links: St. Johns Industrial Park Urban Renewal near Buick

Tuesday, August 30, 2011

Buick Powertrain North Site Demolition

Factory #05 transmission support factory (gears and such) is still in tact. But the Demolition Man is approaching. This was originally building #43 constructed for the Korean war effort. This view is facing south-east from Industrial Avenue and Stewart Street on August 29, 2011. It was built in 1951.

The small Building #38 built in 1985 is still standing. I can not see any sign of the old factory #03 spring plant. Or before that; factory #30 aluminum plant. It stood as a skeleton for many years. I think they left it standing as a warning to the others. "How sad".

Factory #70/#81. The old Buick foundry which became the torque converter factory in 1981. It was the first factory at the Buick site that done away with time clocks.

Factory #70/#81 in the background.

This is factory #70/#81 in the background. Demolition has also started on old factory #10 at the north-end on Stewart Street. Factory #10 was the arsenal of defense during World War II making many components for the Liberator engine. My batteries went dead before I reached Stewart Street.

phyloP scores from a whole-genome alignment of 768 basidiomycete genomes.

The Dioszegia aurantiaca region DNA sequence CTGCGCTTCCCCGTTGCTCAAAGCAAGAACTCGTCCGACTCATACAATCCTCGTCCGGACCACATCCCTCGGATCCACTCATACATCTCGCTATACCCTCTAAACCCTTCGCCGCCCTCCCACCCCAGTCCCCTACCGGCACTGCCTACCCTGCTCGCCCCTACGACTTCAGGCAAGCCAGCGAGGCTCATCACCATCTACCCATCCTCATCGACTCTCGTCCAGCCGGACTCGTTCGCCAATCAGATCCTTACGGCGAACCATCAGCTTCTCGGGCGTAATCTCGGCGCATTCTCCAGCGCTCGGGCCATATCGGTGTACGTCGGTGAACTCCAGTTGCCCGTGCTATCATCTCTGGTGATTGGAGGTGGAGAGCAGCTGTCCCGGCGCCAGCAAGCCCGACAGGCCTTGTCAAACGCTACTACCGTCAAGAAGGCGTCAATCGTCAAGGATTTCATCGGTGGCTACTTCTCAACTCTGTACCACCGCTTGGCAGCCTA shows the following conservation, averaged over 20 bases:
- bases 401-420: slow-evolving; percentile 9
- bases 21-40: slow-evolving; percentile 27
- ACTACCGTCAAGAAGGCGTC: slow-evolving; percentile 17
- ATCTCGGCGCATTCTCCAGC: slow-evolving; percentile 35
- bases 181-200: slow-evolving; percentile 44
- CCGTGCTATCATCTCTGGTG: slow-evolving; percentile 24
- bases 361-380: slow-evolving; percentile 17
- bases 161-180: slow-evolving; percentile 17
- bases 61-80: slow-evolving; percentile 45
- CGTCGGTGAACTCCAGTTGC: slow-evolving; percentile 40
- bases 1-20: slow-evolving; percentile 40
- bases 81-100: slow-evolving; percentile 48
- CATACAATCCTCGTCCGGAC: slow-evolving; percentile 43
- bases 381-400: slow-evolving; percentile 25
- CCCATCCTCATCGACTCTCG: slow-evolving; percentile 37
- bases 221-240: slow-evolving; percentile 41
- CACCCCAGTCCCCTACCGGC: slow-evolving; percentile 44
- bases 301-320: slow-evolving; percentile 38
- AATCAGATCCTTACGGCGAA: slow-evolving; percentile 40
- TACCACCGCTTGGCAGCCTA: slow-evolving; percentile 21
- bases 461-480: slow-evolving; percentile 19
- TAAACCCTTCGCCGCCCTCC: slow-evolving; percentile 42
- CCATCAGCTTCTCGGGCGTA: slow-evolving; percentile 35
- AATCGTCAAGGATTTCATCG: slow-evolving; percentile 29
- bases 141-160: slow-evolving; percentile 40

Factory #70/#81 the old Buick foundry is in the background.

They say "DEMOLITION MEANS PROGRESS" but I don't see it. My ancestors and I worked there many years and I still don't quite understand. "And yes"-- sometimes when I worked there I felt like knocking walls down.

Factory #70/#81 built torque converters from 1981 until last year.

Just piles of rubble now. Factory #70/#81 is still standing in the distance.

This is the same spot July 15, 2011 (shown below) one month ago. The old crankshaft factory #66 at the north-end of #31 is now gone also. It was still standing a month ago.

Industrial Avenue facing north. Boy it sure looks empty now.

Factory #31 used to fill this view facing north-east on Industrial Avenue. Before that factory #16 built in 1910 filled this view until 1941.

Leith street gate looking east.
 Links: Factory #66 Demolition Leith Street Revisited. Factory #03 Forge Buick WWII First Metal July 17,1942 Buick Northend Industrial and Leith Over 100 Years Factory #31 2/28/04 Factory #31 Axle Line Factory #31 Exhaust Pipe Bending Factory #10 Factory #05 Machine Work